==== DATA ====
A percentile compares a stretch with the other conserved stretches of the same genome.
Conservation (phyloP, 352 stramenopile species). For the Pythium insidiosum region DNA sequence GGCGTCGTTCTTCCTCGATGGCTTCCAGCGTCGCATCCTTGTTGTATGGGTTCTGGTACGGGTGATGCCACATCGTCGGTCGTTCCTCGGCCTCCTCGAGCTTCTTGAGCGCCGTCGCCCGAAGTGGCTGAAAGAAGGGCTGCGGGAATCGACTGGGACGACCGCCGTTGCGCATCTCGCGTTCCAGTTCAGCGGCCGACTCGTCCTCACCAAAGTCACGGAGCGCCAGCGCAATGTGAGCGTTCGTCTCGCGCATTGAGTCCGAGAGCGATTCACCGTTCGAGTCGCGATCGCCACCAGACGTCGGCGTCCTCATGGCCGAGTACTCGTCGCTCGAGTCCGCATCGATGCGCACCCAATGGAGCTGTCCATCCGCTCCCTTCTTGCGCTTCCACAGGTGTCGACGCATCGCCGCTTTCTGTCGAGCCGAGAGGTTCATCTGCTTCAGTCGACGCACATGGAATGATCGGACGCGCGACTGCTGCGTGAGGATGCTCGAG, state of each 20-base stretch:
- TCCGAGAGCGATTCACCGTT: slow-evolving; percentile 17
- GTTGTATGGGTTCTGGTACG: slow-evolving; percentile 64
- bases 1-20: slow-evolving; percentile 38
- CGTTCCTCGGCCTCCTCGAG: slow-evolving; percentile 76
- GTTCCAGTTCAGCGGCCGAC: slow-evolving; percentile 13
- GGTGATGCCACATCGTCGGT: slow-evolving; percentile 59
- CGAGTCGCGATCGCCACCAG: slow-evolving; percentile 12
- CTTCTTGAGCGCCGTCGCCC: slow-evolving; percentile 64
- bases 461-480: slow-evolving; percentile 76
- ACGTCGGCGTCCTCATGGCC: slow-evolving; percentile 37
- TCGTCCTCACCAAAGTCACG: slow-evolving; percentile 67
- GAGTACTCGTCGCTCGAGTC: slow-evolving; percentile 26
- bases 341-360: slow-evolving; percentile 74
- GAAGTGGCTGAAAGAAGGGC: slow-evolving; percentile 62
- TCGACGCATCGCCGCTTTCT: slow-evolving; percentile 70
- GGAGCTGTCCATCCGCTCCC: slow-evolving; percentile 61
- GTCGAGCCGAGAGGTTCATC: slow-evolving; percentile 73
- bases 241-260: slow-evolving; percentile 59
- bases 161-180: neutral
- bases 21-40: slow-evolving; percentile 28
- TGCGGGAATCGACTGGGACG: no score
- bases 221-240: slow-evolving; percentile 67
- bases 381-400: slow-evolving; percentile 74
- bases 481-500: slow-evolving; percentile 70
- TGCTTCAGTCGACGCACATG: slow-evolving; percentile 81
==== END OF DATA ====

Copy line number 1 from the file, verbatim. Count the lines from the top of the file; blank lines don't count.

A percentile compares a stretch with the other conserved stretches of the same genome.